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Book part
Publication date: 29 January 2018

Huat Bin (Andy) Ang and Arch G. Woodside

This study applies asymmetric rather than conventional symmetric analysis to advance theory in occupational psychology. The study applies systematic case-based analyses to model…

Abstract

This study applies asymmetric rather than conventional symmetric analysis to advance theory in occupational psychology. The study applies systematic case-based analyses to model complex relations among conditions (i.e., configurations of high and low scores for variables) in terms of set memberships of managers. The study uses Boolean algebra to identify configurations (i.e., recipes) reflecting complex conditions sufficient for the occurrence of outcomes of interest (e.g., high versus low financial job stress, job strain, and job satisfaction). The study applies complexity theory tenets to offer a nuanced perspective concerning the occurrence of contrarian cases – for example, in identifying different cases (e.g., managers) with high membership scores in a variable (e.g., core self-evaluation) who have low job satisfaction scores and when different cases with low membership scores in the same variable have high job satisfaction. In a large-scale empirical study of managers (n = 928) in four (contextual) segments of the farm industry in New Zealand, this study tests the fit and predictive validities of set membership configurations for simple and complex antecedent conditions that indicate high/low core self-evaluations, job stress, and high/low job satisfaction. The findings support the conclusion that complexity theory in combination with configural analysis offers useful insights for explaining nuances in the causes and outcomes to high stress as well as low stress among farm managers. Some findings support and some are contrary to symmetric relationship findings (i.e., highly significant correlations that support main effect hypotheses).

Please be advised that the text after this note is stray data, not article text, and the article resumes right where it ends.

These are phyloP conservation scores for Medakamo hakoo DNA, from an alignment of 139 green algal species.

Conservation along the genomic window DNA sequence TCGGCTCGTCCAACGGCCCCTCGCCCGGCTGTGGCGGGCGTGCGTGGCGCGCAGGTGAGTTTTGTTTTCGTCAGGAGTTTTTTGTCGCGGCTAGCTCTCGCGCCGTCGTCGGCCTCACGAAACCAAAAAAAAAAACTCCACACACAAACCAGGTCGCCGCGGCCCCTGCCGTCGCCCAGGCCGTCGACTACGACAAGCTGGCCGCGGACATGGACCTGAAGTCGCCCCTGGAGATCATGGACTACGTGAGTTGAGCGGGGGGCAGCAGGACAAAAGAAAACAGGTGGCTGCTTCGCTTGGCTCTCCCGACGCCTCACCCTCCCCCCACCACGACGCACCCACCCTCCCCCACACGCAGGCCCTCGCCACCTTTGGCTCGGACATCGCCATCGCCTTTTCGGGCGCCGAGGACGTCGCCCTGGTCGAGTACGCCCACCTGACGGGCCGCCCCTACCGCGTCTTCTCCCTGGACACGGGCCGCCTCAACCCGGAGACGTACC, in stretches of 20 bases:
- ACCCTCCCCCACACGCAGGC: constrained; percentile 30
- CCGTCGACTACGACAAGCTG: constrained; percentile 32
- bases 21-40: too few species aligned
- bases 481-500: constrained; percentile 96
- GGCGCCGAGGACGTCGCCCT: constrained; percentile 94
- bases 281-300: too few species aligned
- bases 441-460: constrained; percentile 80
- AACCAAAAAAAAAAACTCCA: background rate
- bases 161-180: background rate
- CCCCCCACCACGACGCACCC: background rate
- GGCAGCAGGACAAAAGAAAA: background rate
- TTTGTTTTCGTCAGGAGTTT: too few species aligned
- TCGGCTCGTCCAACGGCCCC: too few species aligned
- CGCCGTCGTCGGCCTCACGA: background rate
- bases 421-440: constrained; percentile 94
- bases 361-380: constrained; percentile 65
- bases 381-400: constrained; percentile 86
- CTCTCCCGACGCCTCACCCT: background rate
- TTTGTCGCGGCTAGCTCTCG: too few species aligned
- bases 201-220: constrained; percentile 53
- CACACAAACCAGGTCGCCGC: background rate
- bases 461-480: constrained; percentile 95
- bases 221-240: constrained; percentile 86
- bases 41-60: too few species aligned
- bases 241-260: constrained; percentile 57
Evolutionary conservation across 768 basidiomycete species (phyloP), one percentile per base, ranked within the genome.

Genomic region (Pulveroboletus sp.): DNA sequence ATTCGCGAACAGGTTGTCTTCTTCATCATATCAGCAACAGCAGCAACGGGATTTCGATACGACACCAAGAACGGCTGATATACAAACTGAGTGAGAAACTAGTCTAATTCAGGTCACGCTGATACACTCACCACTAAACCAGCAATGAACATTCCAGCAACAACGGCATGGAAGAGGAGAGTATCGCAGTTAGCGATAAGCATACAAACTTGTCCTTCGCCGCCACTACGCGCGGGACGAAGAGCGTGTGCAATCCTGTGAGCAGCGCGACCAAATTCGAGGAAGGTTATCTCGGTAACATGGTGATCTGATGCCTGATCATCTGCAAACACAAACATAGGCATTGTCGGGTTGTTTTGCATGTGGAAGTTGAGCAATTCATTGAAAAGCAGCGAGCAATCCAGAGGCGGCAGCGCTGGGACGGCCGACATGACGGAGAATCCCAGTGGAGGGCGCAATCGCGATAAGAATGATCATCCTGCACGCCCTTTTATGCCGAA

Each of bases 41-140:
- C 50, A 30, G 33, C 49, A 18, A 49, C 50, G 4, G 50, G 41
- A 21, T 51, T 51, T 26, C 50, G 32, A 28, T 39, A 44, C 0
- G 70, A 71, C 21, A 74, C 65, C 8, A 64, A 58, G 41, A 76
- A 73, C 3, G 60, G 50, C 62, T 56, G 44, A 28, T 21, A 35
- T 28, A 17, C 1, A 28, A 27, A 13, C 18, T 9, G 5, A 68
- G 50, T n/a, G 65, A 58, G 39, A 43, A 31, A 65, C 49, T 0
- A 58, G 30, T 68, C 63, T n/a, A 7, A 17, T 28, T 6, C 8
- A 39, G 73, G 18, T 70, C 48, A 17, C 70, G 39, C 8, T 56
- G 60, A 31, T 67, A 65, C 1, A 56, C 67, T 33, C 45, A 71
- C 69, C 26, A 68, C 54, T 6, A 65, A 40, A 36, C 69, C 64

Details

Improving the Marriage of Modeling and Theory for Accurate Forecasts of Outcomes
Type: Book
ISBN: 978-1-78635-122-7

Keywords

Abstract

Details

Structural Models of Wage and Employment Dynamics
Type: Book
ISBN: 978-0-44452-089-0

Article
Publication date: 10 June 2019

Jiang Luo and Avanidhar Subrahmanyam

High levels of turnover in financial markets are consistent with the notion that trading, like gambling, yields direct utility to some agents. The purpose of this paper is to show…

1066

Abstract

Purpose

High levels of turnover in financial markets are consistent with the notion that trading, like gambling, yields direct utility to some agents. The purpose of this paper is to show that the presence of these agents attenuates covariance risk pricing and volatility, and implies a negative relation between volume and future returns. Since psychological literature indicates that the desirability of a gamble arises from the ex ante volatility of the outcome, the authors propose that agents derive greater utility from trading more volatile stocks. These stocks earn lower average returns in equilibrium, although the risk premium on the market portfolio is positive. The authors then consider a dynamic setting where agents’ utility from trading increases when they make positive profits in earlier rounds (e.g. due to an endowment effect). This leads to “bubbles,” i.e. disproportionate jumps in asset returns as a function of past prices, higher volume in up markets relative to down markets, as well as a leverage effect, wherein down markets are followed by higher volatility than up markets.